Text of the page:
Temporal trend

The temporal trends in lung cancer incidence and mortality also reflect the trends in prevalence of tobacco smoking in the country (1,2). Lung cancer incidence rates peak 30–40 years after the peak of smoking prevalence (1). A US study about the 50-year trends in smoking-related mortality showed that the risk of death from lung cancer in smoking females is continuing to increase (2.73, 12.65, and 25.66 respectively in the 1960s, 1980s, 2000s cohort), and today the difference between males and females is narrowing. In relative terms, today the risk is similar in both males and females, increased about 25 times than those who don’t smoke (2). As reported by the Authors, this data confirmed the prediction by Richard Peto that “if women smoke like men, they die like men” (10).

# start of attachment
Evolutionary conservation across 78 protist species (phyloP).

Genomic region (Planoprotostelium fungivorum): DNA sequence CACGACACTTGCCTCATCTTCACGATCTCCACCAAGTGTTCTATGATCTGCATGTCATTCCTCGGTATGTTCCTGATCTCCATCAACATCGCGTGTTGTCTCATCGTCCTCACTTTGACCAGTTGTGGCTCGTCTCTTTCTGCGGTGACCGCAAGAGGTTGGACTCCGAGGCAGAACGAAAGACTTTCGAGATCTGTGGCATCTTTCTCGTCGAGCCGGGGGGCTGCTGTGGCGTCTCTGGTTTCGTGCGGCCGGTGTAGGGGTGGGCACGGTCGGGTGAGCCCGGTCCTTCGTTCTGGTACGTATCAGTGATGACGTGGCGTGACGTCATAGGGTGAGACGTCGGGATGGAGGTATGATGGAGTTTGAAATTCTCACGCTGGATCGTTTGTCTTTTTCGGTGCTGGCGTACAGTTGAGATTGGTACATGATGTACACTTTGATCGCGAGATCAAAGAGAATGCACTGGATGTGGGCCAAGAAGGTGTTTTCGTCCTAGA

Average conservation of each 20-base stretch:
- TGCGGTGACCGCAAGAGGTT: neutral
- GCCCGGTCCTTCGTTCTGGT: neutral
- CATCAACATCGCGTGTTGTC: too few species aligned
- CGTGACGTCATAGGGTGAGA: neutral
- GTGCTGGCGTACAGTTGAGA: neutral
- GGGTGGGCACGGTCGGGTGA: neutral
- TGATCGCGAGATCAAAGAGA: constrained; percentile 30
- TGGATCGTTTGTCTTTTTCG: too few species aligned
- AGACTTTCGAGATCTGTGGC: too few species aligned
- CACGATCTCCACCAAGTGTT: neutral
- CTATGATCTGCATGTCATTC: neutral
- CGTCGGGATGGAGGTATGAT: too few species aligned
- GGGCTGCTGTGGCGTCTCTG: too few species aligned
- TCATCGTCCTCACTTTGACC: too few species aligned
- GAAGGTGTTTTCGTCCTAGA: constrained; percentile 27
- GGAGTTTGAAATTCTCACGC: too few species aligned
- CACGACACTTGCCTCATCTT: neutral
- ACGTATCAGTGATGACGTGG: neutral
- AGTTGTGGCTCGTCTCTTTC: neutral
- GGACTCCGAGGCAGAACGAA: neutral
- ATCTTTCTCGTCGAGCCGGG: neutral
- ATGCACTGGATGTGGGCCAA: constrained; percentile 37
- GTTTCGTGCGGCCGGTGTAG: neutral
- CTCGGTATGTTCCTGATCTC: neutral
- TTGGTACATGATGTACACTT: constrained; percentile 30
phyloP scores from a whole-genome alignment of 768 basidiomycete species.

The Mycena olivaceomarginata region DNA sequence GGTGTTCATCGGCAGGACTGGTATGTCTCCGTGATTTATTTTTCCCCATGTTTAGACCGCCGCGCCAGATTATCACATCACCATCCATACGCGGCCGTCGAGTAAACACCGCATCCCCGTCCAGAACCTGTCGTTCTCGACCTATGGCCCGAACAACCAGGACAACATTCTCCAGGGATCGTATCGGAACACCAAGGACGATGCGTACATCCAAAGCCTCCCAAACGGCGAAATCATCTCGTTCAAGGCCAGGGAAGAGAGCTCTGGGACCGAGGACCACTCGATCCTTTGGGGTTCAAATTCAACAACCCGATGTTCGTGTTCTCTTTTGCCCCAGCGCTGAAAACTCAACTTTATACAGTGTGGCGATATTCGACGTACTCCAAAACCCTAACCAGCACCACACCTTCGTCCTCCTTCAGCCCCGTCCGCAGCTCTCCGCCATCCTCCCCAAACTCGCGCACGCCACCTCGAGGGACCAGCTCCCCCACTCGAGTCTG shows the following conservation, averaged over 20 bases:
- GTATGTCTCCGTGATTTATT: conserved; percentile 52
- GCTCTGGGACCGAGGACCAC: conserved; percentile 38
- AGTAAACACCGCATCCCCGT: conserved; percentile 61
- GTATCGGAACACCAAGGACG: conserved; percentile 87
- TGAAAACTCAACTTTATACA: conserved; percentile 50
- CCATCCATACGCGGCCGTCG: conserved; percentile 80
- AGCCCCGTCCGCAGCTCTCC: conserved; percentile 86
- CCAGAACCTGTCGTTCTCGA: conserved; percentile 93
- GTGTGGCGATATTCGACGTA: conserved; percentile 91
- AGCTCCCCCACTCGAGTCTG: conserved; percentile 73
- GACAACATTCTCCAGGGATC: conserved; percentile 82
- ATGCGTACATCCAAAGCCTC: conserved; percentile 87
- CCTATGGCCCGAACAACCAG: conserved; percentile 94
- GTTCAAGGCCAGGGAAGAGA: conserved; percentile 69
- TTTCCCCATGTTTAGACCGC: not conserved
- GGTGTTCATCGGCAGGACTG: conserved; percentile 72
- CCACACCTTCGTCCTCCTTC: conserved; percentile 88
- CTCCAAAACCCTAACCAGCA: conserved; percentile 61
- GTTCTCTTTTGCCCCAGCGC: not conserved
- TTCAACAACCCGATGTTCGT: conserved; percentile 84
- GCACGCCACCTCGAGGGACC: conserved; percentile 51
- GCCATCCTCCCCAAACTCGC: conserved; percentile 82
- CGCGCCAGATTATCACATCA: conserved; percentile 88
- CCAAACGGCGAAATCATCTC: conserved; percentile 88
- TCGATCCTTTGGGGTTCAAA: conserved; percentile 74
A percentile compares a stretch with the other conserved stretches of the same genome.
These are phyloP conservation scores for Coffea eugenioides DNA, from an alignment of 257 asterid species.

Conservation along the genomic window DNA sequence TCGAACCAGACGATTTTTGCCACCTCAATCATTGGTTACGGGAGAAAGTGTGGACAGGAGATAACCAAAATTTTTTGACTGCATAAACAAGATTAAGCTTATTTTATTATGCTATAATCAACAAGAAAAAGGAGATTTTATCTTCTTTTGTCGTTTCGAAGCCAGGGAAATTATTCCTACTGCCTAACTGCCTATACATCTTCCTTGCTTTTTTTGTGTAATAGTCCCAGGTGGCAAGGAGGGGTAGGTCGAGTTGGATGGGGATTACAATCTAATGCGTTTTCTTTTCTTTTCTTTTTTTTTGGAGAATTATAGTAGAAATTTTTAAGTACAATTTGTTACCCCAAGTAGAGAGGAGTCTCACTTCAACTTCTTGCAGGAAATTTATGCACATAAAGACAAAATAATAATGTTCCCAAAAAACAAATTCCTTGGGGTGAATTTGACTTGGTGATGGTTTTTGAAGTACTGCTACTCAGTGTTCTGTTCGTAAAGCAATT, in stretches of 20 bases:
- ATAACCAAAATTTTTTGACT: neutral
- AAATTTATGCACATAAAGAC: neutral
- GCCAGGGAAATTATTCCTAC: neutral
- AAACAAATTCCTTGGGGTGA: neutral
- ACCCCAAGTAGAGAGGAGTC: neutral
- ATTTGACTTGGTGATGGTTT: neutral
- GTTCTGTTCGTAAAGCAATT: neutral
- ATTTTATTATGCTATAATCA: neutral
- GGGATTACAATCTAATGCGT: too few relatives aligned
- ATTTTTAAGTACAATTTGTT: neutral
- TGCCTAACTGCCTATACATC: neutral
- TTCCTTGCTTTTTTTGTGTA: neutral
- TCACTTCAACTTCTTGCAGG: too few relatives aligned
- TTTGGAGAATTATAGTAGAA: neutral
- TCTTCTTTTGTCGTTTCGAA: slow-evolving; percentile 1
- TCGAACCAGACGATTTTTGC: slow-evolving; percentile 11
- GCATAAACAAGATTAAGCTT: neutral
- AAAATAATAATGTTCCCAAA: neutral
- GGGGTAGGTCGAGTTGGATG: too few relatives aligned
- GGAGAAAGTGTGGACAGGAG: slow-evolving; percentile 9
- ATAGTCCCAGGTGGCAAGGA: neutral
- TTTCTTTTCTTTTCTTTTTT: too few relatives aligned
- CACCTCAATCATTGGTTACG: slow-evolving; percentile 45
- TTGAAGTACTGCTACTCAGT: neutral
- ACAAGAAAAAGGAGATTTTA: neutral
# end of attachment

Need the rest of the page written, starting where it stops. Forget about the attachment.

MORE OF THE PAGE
Considering the period from 1950 to 2014, lung cancer death rates among females have stabilized or declined where smoking habits in women started early, to decrease later (e.g., Hong Kong, the United Kingdom, and Australia), but they have continued to rise in the regions where this habit in women began later (e.g., Europe and Latin America). In many of these countries, mortality rates in young females had begun to decline in recent years with the entry into force of tobacco control measures (1).

The prevalence of tobacco smoking is decreasing worldwide, except for the World Health Organization (WHO) African and East Mediterranean regions, where the trends appear to be flat. WHO estimated that the prevalence of tobacco smoking by people aged ≥15 years was 20.2% in 2015 (34.1% in men and 6.4% in women), with a projected prevalence of 17.3% in 2025 (30.0% in men and 4.7% in women) (11).